Tuesday, September 12, 2006

Living Will

Ever since I attended a workshop on living wills two weeks ago, I have been slowly working on mine (a living will is a document that lets you decide whether or not to be kept on artificial life support and appoints someone to make health care decisions on your behalf if you're unable to do so).

This is the perfect task for me. It feeds my love of the macabre, my inner death wish, my fixation on details and my desire to be in control of my life. I have gone beyond the standard appointing of a Health Care Agent and clarifying what treatment I would and wouldn't want. I've even attached extra pages to my living will that give:

1. A list of people to be informed if I'm ever close to death.
2. What I want done to my body (donate, donate, donate!)
3. What I'd want posted on my blog.
4. A list of people to be invited to my memorial service.
5. My preferred music and readings for my memorial service.
6. How to distribute my possesions.

A friend of mine who's a nurse says she sees incapacitated people every day being put through various life saving techniques that feel like torture to them and it's because their loved ones feel too guilty to pull the plug. Agonizing over these decisions, a family will say that what happens in God's will, letting the person who is near death linger indefinitely and painfully. Avoid this nightmare by making decisions about your care and putting it in writing.

Aging With Dignity is an organization that has created a document called Five Wishes. The wishes in this living will refer to the following:

1. The person I want to make health care decisions for me when I can't (my "Health Care Agent").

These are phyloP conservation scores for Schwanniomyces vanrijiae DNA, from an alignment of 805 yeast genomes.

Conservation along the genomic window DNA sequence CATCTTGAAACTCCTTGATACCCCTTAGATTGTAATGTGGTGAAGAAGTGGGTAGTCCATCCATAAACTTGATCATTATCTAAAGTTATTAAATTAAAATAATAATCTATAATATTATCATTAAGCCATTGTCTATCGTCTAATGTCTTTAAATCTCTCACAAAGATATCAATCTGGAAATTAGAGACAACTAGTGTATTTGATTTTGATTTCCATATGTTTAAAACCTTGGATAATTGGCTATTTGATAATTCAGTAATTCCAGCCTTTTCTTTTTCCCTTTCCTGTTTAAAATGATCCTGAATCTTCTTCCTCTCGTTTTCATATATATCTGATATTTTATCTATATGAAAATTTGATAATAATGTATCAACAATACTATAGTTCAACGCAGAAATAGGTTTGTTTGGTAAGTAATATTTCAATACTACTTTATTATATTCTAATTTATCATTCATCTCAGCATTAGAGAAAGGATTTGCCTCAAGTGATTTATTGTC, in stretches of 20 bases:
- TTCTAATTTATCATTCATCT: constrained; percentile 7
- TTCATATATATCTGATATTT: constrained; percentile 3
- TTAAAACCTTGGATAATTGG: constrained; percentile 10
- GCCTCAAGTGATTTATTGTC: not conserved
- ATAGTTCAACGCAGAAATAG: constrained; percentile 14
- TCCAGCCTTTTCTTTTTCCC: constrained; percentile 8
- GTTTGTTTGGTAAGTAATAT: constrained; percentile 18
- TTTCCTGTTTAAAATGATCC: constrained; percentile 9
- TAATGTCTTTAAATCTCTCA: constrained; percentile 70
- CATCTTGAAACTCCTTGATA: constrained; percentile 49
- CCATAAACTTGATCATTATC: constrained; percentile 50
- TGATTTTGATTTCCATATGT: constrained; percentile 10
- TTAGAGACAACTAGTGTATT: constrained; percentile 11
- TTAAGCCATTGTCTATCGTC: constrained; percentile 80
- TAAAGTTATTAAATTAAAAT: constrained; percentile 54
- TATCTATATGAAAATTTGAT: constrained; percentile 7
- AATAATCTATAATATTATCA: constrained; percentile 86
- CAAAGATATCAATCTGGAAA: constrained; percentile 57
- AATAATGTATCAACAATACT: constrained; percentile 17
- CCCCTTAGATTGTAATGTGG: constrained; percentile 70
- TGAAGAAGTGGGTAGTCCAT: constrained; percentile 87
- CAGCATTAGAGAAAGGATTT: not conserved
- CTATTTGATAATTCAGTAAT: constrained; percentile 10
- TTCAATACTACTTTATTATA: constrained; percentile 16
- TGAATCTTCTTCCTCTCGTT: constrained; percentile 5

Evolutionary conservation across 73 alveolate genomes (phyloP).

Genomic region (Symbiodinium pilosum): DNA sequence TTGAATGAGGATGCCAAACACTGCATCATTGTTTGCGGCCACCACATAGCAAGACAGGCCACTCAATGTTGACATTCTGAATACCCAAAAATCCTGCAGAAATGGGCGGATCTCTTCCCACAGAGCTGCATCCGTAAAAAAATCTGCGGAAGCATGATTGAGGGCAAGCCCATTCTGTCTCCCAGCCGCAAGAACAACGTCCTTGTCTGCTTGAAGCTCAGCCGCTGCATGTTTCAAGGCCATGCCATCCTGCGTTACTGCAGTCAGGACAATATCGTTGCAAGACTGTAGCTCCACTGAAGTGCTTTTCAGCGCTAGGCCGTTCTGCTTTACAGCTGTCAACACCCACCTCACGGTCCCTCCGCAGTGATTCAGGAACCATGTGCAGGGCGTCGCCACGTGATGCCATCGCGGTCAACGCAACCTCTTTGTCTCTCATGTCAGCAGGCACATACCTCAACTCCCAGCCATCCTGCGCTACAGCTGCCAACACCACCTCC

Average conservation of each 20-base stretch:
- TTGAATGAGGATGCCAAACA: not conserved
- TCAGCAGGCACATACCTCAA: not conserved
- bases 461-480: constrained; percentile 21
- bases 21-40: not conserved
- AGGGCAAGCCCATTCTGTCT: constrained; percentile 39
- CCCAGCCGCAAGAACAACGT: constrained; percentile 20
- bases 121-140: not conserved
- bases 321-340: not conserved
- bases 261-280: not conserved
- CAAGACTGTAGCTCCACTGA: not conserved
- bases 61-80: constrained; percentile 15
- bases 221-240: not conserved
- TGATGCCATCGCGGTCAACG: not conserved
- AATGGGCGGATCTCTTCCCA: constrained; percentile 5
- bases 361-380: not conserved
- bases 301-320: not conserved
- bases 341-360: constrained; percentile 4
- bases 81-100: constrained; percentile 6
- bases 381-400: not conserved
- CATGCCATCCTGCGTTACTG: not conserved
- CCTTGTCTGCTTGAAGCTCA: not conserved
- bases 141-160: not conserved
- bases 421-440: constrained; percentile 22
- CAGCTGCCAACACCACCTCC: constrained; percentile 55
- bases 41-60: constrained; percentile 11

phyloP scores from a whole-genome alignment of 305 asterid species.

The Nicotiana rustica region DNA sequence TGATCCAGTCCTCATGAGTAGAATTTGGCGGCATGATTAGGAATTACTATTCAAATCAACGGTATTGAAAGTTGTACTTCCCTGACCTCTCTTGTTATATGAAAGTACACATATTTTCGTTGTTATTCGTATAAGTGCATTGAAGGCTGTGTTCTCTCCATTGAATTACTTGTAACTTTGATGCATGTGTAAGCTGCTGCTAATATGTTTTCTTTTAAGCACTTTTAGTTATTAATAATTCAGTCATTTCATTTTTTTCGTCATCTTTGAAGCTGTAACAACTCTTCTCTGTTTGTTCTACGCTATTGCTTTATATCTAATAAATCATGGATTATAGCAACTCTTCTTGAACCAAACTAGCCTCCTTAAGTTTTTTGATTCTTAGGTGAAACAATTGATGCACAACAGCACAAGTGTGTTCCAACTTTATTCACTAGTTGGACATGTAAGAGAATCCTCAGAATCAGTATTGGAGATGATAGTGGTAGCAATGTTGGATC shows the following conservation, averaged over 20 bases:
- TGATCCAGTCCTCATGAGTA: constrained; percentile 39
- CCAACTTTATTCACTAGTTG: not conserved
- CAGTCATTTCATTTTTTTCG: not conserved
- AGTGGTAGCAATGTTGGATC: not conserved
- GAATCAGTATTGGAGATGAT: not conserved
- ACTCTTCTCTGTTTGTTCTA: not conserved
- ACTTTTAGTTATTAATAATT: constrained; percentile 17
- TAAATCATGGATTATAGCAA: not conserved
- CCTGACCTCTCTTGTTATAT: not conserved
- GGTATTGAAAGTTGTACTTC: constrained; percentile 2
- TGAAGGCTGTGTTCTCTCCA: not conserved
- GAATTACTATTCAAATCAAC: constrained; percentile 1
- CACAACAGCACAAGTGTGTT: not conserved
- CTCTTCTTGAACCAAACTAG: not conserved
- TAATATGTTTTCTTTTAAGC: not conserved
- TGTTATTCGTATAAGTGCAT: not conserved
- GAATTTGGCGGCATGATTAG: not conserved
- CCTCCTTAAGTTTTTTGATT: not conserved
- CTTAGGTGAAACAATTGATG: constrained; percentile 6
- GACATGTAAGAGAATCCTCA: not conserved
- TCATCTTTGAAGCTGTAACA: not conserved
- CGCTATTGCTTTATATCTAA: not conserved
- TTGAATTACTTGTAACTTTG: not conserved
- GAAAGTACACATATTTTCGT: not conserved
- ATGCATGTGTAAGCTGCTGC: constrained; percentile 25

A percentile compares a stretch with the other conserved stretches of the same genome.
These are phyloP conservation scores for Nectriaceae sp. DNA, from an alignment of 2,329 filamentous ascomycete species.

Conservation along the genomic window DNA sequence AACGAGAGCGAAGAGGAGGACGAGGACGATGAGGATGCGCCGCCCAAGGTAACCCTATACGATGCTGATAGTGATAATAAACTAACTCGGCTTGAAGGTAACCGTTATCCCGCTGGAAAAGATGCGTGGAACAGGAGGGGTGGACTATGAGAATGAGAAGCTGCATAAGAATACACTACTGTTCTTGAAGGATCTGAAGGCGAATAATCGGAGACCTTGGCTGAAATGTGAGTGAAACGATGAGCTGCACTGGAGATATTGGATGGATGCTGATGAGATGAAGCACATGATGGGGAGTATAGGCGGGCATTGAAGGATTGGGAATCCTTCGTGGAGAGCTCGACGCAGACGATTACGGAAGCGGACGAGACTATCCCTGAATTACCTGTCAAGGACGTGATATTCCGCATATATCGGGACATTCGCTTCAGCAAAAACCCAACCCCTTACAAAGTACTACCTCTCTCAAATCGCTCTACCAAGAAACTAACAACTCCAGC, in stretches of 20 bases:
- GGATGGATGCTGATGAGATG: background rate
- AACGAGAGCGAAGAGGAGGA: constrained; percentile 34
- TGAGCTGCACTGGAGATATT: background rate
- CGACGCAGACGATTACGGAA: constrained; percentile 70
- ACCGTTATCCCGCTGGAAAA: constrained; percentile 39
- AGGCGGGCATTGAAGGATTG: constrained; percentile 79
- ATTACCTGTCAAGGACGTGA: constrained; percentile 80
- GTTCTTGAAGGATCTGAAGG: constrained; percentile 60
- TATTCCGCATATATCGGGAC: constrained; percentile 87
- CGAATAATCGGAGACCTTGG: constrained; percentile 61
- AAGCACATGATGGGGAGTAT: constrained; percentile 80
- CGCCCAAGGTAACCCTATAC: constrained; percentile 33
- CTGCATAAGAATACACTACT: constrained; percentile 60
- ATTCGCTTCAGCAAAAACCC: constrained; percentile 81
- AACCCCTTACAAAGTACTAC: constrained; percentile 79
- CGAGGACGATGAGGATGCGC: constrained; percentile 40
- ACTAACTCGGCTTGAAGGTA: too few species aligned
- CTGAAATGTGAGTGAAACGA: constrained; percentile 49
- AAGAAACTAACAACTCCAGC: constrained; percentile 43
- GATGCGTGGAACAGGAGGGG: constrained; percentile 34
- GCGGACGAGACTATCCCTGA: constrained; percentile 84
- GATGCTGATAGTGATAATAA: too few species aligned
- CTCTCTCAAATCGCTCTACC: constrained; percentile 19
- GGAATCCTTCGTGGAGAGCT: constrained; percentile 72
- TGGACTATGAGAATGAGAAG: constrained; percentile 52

2. The kind of medical treatment I want or don't want.
3. How comfortable I want to be.
4. How I want people to treat me.
5. What I want my loved ones to know.

Each section contains statements such as "I wish to have people with me when possible. I want someone to be with me when it seems that death may come at any time." If you agree with the statement, you do nothing to it. If you don't agree with it, you cross it out and it won't be followed (I don't agree with this statement, so I crossed it out). It's an excellent document and makes creating your living will easy. You just change or add anything you want. After I finish tailoring it for my preferences, I'll sign it in the presence of two witnesses (who also sign it) and distribute copies of it to my doctor and the people involved (some states require that it be notarized, but not Illinois). Each year (maybe at the new year) I'll review it and revise it. It's not written in stone. I can update it at any time, specifying that the version with the latest revision date be the valid one.

To order copies of Five Wishes, go to the Aging With Dignity website or call 1-888-594-7437.

Anyone who has ever had to make life or death decisions for someone else, without any idea of what that person would want, understands why a living will is critical. If our culture weren't so squeamish about death, it would be so much easier to handle. BE BRAVE: MAKE A LIVING WILL.

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